The Vauquois hill
The Vauquois hill in Argonne, in the département of the Meuse, was located, during the 14-18 war between the Marne and Verdun fronts. References were made to it from September 1914 when it was occupied by German troops who needed to control it for use as a strategic observatory.
The village of 168 inhabitants which stands at its summit was decimated by the fighting as both sides fought to control the hill. Soldiers from both sides quickly dug themselves in and prepared their trenches, with the Germans digging around 17 kilometres of galleries, setting up a kitchen, treatment and resting rooms and a chapel. The two armies, French and German, facing each other in the siege, would use mines between March 1915 and April 1918, mines which would literally raze the summit of the hill and reduce the village of Vauquois to ruins. The village was, however, rebuilt after the war at the foot of the battered hill, thanks to the city of Orleans, its wartime godmother.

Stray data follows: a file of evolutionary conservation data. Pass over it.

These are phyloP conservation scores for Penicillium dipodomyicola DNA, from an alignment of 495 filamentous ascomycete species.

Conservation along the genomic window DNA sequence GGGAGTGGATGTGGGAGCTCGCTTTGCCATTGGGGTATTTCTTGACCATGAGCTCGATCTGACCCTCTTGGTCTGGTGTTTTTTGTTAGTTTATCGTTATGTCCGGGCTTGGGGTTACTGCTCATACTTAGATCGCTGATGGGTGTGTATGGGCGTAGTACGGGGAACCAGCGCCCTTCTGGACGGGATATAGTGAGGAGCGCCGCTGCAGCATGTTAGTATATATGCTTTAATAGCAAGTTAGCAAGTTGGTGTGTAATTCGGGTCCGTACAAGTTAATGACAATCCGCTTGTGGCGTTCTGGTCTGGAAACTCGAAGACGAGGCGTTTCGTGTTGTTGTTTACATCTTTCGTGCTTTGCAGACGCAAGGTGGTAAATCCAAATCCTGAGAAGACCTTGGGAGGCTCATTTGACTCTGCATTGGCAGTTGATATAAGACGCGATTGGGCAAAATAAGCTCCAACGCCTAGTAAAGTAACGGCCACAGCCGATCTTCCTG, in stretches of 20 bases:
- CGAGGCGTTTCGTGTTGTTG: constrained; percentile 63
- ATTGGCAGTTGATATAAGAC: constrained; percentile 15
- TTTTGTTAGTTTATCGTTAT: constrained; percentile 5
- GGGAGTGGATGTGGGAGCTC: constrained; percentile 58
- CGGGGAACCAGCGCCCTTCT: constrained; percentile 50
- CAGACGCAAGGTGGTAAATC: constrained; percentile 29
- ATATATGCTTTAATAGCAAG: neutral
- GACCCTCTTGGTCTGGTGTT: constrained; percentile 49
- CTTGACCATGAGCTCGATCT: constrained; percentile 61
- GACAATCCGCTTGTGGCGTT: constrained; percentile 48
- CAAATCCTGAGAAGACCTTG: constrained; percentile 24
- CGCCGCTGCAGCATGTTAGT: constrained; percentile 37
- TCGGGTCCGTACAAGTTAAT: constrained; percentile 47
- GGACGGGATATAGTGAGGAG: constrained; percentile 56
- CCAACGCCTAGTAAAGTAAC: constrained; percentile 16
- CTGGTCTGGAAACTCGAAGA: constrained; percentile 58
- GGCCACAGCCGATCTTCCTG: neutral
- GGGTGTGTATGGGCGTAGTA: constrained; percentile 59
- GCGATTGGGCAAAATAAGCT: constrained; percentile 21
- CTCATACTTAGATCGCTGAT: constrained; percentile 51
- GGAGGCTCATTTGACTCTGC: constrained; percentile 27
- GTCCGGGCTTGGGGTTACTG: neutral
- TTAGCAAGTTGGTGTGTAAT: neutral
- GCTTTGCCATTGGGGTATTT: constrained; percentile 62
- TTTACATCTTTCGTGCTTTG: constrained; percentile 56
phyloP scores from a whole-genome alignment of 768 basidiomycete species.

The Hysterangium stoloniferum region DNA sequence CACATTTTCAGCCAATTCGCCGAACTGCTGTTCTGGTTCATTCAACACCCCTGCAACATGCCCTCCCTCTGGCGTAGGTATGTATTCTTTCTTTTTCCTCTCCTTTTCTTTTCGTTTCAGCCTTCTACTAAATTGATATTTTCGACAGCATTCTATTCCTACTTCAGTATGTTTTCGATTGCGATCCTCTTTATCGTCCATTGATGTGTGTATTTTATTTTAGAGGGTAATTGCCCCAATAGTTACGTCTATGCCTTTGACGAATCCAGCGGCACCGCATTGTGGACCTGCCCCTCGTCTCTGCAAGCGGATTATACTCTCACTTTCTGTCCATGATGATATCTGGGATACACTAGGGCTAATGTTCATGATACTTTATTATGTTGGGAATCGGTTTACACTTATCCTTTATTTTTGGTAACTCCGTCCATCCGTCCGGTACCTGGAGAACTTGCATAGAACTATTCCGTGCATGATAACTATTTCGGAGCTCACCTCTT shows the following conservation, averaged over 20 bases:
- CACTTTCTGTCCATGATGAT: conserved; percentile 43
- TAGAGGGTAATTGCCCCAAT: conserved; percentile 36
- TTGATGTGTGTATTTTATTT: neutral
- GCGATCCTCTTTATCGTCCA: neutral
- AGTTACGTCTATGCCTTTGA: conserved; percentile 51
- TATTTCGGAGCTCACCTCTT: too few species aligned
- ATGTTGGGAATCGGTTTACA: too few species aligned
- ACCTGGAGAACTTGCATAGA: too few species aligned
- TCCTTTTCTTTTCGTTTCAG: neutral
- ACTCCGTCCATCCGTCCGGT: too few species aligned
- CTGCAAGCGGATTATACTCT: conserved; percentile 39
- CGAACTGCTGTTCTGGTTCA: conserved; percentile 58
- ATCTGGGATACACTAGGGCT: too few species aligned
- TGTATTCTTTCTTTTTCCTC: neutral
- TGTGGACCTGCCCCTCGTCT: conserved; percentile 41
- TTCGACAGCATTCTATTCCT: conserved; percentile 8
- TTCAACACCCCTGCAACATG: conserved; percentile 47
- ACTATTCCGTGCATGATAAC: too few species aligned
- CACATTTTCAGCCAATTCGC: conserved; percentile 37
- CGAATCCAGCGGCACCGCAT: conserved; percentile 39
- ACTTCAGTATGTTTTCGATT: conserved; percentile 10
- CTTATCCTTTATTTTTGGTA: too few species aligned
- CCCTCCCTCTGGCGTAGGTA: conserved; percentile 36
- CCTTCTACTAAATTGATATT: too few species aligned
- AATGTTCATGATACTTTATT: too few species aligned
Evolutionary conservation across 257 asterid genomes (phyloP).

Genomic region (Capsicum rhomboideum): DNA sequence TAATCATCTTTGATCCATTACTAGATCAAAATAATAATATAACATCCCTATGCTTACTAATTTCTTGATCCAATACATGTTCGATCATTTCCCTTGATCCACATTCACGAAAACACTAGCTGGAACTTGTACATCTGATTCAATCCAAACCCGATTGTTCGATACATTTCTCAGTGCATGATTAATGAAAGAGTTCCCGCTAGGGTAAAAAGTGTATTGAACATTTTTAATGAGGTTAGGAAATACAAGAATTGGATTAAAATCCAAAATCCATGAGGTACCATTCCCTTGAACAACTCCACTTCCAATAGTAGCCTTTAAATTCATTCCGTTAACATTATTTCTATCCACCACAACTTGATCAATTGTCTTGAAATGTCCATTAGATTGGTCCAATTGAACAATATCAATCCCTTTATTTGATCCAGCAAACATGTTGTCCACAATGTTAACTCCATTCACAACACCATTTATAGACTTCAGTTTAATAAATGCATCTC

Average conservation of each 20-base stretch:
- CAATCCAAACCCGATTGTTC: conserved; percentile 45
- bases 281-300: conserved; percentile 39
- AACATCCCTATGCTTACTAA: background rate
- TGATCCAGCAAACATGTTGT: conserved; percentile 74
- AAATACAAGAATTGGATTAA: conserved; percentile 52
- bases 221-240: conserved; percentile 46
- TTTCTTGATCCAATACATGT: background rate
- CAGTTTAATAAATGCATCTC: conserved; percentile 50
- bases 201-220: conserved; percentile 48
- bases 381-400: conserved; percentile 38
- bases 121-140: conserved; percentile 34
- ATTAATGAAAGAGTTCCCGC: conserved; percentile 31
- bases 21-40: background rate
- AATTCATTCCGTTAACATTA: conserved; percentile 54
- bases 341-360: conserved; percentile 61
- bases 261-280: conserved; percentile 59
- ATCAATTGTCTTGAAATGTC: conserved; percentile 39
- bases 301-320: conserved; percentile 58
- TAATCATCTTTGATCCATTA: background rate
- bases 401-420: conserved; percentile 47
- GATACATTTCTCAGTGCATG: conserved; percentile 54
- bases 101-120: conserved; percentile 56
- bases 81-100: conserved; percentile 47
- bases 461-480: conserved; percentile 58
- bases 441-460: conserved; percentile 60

The site, which is the property of the Minister of Culture, and covers several hectares was restored by the association of the Friends of Vauquois and its region who maintain and keep it in proper condition.
The association, which is staffed by volunteer guides and enthusiasts, lays on guided tours to the above-ground part of the site but also to the inside of the galleries and the French and German sapping.
A museum, with its collection of documents and objects discovered at the site, provides an insight into the war of the trenches and the very experience of the war of the mines.
Postal address for the association of the Friends of Vauquois and its region: 1, rue d’Orléans 55270 Vauquois
Tel: 03 29 80 73 15
Fax: 03 29 88 46 49
Internet Site: www.butte-vauquois.fr
Email address: email@example.com